• Scenario 3: If Tom’s settlement expressly allocates some reasonable value under $100,000 to previously deducted medical expenses, he will receive taxable income of that value. This settlement design, more than the other two, best minimizes Tom’s tax liability. In the same revenue ruling discussed above, the Service stated that when a settlement incorporates an express allocation of medical expenses previously deducted by the taxpayer, it “will presume the correctness of the allocation to medical expenses, unless it is unreasonable in the light of all the facts.”

Clearly then, when using this settlement strategy, Tom’s counsel must consider what value is reasonable in light of all the facts. On the one hand, the very nature of a settlement is compromise. Thus, it is reasonable to believe that the settlement is not “fully” compensating Tom for his injury, as might occur if the case went to trial. As such, perhaps only $85,000, rather than $100,000, of Tom’s settlement is “attributable to” his previously deducted medical expenses.

On the other hand, how reasonable is it that the settlement would compensate Tom for pain and suffering before substantially reimbursing him for out-of-pocket expenses? Balancing these points is a role that Tom’s counsel must play in order to successfully minimize Tom’s tax liability. Tom’s counsel would be well advised to seek out the services of a qualified settlement planner, tax attorney or CPA.

 Taking medical expense deductions after receiving damages

When assessing the future deductibility of medical expenses while designing a settlement, counsel must look to § 213 and its relevant caveat. Medical expenses are explicitly not deductible when “compensated for by insurance or otherwise.”

Example: Tara sustained a tortious physical injury in 2008. In 2009, she settled her case for $500,000, all of which she properly excluded under § 104(a)(2). In 2010, she incurs $103,000 of medical expenses resulting from the injury. How much of these expenses can she deduct? The answer depends on the settlement allocation. Again, consider three scenarios.

  • Scenario A: If Tara’s settlement allocated $100,000 to future medical expenses, she cannot deduct any of her medical expenses (the last $3,000 does not surpass the 7.5 percent threshold given her $40,000 income). The $100,000 of expenses cannot be deducted because they were previously “compensated for” in the 2009 settlement.
  • Scenario B: If Tara’s settlement allocated $90,000 to future medical expenses, she can deduct $10,000 of her medical expenses. She cannot deduct those medical expenses expressly compensated for in the settlement, but can deduct those surpassing the allocated amount. The Service established this in Rev. Rul. 75-232 (1975-1 CB 94). However, the caveat set down in Rev. Rul. 75-230 likely applies. In that ruling, concerning an allocation for past medical expenses, the IRS stated that it “will presume the correctness of the allocation to medical expenses, unless it is unreasonable in the light of all the facts.” Thus, Tara’s ability to deduct $10,000 may depend on the reasonableness of the settlement’s allocation for future medical expenses.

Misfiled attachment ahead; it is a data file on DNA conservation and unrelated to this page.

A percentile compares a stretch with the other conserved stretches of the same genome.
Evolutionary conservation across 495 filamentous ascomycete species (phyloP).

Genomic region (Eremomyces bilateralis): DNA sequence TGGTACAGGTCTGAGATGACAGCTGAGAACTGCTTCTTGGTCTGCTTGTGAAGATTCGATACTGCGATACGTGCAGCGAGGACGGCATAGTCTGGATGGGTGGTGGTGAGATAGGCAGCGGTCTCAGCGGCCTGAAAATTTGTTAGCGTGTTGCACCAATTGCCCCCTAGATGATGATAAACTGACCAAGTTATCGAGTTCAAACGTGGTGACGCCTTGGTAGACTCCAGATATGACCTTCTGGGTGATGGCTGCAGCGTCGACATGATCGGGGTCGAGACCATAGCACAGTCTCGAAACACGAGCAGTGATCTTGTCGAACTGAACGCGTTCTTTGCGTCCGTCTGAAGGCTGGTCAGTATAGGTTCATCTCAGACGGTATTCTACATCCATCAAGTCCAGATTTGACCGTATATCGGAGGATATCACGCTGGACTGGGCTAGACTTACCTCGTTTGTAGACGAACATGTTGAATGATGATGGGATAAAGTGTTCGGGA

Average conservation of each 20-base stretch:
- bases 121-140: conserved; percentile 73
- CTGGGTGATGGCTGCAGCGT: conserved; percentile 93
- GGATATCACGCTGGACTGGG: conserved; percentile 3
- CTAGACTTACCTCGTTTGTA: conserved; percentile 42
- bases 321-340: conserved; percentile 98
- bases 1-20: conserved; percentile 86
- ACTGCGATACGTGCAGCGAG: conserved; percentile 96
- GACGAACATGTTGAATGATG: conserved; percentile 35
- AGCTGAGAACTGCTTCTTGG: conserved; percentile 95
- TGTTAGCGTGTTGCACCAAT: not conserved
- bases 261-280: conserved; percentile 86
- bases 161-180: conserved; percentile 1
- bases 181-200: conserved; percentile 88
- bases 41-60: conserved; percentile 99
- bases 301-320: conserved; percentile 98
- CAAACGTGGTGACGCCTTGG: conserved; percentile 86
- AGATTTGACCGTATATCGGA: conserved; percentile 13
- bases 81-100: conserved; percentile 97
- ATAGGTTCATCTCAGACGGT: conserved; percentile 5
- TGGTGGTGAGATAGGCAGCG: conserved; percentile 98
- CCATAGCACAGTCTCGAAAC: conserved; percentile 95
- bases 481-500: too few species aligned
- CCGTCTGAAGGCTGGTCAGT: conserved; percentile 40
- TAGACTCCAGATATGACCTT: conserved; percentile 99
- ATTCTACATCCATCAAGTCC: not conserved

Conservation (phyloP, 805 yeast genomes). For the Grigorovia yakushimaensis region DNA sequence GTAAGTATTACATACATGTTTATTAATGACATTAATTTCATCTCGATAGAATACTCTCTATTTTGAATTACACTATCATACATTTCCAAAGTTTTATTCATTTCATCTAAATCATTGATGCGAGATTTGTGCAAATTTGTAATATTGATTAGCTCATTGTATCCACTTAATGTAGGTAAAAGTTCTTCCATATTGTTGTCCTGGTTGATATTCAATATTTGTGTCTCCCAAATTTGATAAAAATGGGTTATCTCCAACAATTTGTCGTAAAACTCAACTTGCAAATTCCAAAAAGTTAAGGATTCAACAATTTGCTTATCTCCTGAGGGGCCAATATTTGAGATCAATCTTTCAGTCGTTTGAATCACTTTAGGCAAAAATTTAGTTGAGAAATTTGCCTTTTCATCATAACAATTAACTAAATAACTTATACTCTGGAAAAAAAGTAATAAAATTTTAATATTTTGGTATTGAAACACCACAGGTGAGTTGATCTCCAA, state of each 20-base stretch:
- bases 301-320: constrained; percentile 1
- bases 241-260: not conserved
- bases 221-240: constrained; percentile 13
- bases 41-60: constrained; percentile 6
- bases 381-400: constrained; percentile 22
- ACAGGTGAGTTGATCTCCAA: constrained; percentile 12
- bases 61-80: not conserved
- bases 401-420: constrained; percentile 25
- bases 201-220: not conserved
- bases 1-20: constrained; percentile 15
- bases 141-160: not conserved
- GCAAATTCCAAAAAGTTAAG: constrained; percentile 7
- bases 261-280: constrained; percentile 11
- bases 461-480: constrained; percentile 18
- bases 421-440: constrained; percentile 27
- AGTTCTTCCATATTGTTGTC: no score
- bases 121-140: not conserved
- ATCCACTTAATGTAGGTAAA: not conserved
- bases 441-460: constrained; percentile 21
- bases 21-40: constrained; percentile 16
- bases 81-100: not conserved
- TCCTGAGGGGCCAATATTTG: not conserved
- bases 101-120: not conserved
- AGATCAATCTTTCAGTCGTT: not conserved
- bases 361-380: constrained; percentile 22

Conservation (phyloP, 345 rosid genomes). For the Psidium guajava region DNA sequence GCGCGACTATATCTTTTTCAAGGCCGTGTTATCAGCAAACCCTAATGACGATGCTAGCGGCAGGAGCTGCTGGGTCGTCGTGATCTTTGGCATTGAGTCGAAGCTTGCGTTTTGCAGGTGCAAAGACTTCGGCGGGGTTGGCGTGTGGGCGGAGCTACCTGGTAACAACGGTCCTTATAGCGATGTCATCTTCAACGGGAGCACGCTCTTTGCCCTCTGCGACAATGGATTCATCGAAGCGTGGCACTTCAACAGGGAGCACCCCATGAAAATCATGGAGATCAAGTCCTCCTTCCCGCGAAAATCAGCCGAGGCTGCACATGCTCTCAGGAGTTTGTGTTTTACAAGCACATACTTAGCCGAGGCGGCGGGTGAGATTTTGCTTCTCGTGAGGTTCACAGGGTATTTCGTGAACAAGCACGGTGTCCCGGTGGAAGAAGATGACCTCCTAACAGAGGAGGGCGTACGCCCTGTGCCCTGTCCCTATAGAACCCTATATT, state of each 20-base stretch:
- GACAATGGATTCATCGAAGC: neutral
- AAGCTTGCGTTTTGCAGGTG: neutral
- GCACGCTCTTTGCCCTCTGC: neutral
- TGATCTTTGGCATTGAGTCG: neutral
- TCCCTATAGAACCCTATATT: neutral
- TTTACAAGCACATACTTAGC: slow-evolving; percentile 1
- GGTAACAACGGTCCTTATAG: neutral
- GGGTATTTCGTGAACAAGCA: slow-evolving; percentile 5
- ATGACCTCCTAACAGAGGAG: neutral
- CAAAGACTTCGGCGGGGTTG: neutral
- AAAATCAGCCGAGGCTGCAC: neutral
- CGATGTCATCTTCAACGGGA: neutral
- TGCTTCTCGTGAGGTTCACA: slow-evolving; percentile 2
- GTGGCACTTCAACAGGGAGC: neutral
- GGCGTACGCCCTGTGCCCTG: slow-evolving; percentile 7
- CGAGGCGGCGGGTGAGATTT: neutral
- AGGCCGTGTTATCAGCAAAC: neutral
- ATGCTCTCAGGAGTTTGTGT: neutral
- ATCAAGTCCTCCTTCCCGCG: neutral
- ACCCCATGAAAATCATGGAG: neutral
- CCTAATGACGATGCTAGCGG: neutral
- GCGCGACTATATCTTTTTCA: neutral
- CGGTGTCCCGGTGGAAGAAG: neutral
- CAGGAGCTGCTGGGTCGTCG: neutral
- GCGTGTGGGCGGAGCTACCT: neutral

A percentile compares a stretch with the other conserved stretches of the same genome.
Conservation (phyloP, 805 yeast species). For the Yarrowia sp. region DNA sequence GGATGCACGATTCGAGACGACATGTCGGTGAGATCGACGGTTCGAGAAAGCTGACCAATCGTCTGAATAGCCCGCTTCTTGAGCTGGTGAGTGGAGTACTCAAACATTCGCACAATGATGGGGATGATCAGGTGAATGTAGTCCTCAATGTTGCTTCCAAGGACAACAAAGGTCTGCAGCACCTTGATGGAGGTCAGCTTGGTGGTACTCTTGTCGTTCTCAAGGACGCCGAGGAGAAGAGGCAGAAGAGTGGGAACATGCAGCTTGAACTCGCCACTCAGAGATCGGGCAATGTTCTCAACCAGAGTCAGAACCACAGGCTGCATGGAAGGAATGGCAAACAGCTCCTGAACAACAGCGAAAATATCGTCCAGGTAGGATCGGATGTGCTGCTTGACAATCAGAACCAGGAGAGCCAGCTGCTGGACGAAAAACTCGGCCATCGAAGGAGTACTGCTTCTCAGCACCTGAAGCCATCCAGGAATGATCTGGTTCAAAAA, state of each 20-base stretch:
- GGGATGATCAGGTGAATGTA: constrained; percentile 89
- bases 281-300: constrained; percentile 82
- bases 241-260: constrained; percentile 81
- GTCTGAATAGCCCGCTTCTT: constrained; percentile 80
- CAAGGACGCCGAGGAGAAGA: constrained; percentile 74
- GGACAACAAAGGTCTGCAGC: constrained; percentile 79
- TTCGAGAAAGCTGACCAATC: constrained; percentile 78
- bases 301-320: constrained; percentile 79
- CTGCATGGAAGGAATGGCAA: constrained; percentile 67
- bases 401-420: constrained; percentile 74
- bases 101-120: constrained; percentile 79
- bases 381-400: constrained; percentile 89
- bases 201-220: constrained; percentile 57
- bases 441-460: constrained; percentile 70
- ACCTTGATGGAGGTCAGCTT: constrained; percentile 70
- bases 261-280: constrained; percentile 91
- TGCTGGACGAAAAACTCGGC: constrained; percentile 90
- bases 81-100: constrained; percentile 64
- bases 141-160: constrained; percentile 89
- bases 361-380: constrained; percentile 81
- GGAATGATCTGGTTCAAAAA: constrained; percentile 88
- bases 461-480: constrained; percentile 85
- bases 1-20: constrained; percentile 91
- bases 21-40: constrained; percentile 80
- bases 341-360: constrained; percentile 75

• Scenario C: If Tara’s settlement did not allocate at all, it is unclear what Tara can deduct, or at least what the IRS would argue she can deduct. This is because it is not clear if the IRS, in order to allow a deduction, believes there to be any minimum threshold of evidence indicating the portion of a settlement “compensating for” future medical expenses.

 9th Circuit weighs in

It is clear what is enough, at least outside of the 9th Circuit. In Rev. Rul. 79-427 (1979-2 CB 120), the IRS ruled that a portion of an unallocated jury award could be allocated to future medical expenses based on “the best evidence available under the circumstances.” In that ruling, the best evidence available was the taxpayer’s hypothetical itemization of a jury’s award, made when defending the amount of damages on appeal. This establishes a fairly low level of “what is enough,” according to the Service.

That level appears to be too low for the 9th Circuit, which allowed the Rev. Rul. 79-427 taxpayer to take the deductions in his 1983 case, Niles v. United States (710 F.2d 1391 9th Circ., 1983). The court so held based on the hypothetical nature of the taxpayer’s itemization, and on what it considered to be a change in IRS administrative practice.

Because Rev. Rul. 79-427 had been issued specifically based on Niles’ situation, the court would “not rely on nor pass judgment on” the ruling. It refused to allow the IRS “to take advantage of a self-serving ruling,” despite conceding the Service’s point that it allowed Niles “a double tax benefit.”